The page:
Vulnerable GOP senator backs Obama’s climate rule

Vulnerable GOP senator backs Obama’s climate rule
© Greg Nash

A Republican senator facing a tough reelection fight is supporting President Obama’s signature climate change rule.

Sen. Kelly AyotteKelly Ann AyotteSununu seen as top recruit in GOP bid to reclaim Senate Lobbying world Overnight Defense: NATO expanding troops in Iraq MORE (N.H.) came out in support late Sunday of the Environmental Protection Agency’s (EPA) regulation that seeks a 32 percent cut in the power sector’s carbon dioxide emissions.


Ayotte, who faces a tough reelection bid in a state that voted for President Obama in the last two presidential cycles, is the first congressional Republican to openly endorse the rule, dubbed the Clean Power Plan.

“After carefully reviewing this plan and talking with members of our business community, environmental groups, and other stakeholders, I have decided to support the Clean Power Plan to address climate change through clean energy solutions that will protect our environment,” Ayotte said in a statement.

“New Hampshire is already well on its way to meet the goals of the Clean Power Plan through positive steps it has already taken,” she continued, saying she would closely monitor the regulation’s implementation to ensure that the state has sufficient flexibility in complying.

New Hampshire Gov. Maggie HassanMargaret (Maggie) HassanProgressives want to tighten screws beyond Manchin and Sinema OVERNIGHT ENERGY: Biden ends infrastructure talks with key Republican | Colonial Pipeline CEO grilled over ransomware attack | Texas gov signs bills to improve power grid after winter storm Colonial Pipeline CEO grilled over ransomware attack MORE is seeking the Democratic nomination to face Ayotte and would be seen as a top-notch challenger. She's already attacked Ayotte on climate, signaling she intends to make it an issue in the race.

Hassan on Friday called for the state’s congressional delegation to support the climate plan. She accused Ayotte of siding “with corporate special interests over New Hampshire’s environment," arguing the senator had fought to protect tax breaks for oil companies and voted to block the EPA from moving forward with regulations to reduce carbon emissions.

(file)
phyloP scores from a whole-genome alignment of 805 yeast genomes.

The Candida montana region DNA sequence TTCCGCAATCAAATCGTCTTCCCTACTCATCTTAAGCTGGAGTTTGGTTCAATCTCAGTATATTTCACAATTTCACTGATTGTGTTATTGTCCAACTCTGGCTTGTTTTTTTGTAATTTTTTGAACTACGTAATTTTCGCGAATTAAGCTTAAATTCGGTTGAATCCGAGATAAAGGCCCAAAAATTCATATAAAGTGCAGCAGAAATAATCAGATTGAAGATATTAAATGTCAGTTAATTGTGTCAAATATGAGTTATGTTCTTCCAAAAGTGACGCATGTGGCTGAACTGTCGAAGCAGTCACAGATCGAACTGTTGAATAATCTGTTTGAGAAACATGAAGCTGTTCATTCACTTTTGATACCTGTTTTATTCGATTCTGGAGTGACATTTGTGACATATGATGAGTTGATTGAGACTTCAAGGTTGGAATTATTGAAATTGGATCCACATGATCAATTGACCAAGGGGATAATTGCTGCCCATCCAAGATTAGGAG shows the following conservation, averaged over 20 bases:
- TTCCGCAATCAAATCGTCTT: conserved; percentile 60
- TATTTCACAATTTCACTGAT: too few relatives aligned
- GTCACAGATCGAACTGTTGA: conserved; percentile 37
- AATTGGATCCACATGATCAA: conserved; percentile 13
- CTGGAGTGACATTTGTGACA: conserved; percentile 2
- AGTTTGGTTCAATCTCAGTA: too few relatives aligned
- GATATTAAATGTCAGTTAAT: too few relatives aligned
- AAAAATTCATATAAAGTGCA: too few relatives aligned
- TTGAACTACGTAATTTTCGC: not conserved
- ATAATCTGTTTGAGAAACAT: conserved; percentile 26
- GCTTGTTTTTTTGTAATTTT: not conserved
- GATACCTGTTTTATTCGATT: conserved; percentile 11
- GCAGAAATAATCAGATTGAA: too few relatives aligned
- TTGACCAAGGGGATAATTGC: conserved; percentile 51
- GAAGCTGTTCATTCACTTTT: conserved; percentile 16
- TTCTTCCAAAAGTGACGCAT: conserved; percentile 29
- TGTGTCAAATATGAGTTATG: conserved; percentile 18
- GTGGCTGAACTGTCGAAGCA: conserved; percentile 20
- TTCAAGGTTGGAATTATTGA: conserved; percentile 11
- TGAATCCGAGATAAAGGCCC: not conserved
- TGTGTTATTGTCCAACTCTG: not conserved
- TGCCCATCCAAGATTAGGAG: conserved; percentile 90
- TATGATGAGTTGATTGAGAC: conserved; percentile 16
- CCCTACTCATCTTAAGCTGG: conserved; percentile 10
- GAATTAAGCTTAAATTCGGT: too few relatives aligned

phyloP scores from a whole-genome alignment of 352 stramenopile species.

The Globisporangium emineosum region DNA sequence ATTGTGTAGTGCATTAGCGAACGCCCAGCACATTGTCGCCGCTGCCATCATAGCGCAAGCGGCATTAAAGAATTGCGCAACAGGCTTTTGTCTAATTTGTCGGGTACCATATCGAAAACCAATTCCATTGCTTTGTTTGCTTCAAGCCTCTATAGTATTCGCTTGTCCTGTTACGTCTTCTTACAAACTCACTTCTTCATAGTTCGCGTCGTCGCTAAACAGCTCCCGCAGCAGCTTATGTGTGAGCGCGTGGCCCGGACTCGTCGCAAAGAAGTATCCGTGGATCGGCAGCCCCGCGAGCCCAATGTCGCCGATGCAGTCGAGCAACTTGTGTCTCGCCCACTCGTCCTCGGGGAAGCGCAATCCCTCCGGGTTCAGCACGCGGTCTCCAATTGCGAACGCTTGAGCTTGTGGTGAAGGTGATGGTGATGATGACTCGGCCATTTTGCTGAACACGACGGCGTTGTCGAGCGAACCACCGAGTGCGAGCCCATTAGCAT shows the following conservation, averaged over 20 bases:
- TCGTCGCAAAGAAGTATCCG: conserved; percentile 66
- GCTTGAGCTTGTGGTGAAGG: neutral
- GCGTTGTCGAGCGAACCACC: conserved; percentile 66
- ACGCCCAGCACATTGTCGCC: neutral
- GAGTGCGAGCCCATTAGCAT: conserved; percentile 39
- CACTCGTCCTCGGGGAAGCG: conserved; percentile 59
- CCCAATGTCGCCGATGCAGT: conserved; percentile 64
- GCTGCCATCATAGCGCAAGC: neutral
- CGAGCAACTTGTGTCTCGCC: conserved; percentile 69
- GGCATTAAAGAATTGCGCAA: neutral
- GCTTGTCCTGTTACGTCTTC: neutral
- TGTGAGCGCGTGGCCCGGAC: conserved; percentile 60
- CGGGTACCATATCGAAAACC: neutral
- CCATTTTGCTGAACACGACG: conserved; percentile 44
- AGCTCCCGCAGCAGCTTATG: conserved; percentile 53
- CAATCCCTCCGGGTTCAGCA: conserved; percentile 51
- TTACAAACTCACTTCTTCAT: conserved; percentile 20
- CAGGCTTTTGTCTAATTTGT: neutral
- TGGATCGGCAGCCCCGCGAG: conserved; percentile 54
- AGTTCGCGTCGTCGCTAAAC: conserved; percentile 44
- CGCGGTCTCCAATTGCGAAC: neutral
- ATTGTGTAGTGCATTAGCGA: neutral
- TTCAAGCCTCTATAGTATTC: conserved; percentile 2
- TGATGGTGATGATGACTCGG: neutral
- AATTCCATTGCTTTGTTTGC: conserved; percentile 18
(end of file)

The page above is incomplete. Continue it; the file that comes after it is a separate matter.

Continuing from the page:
Though only elected to the Senate in 2010, Ayotte has already shown a track record of bucking the GOP on climate.

She was only one of five senators to have voted in January to pass a non-binding amendment stating that “climate change is real and human activity significantly contributes to climate change.”

In July, Ayotte was the first recipient of a donation from Jay Faison, a Republican who has pledged to donate money in the 2016 election to encourage the GOP to recognize climate change and endorse conservative solutions to it.

Faison donated $500,000 to a super-PAC benefitting Ayotte.

NextGen Climate, the super-PAC run by billionaire environmental activist Tom Steyer, welcomed Ayotte’s position but pushed her to do more.

“Sen. Kelly Ayotte today recognized a simple political fact: New Hampshire voters overwhelmingly support policies like the Clean Power Plan that save lives, lower energy costs and address climate change,” Mike Padmore, the New Hampshire director for the group, said in a statement.

“Now it’s time for Sen. Ayotte to show that she truly supports America’s clean energy future and commit to achieving more than 50 percent clean energy by 2030,” he said, repeating a challenge Steyer has made to all political candidates in the 2016 cycle.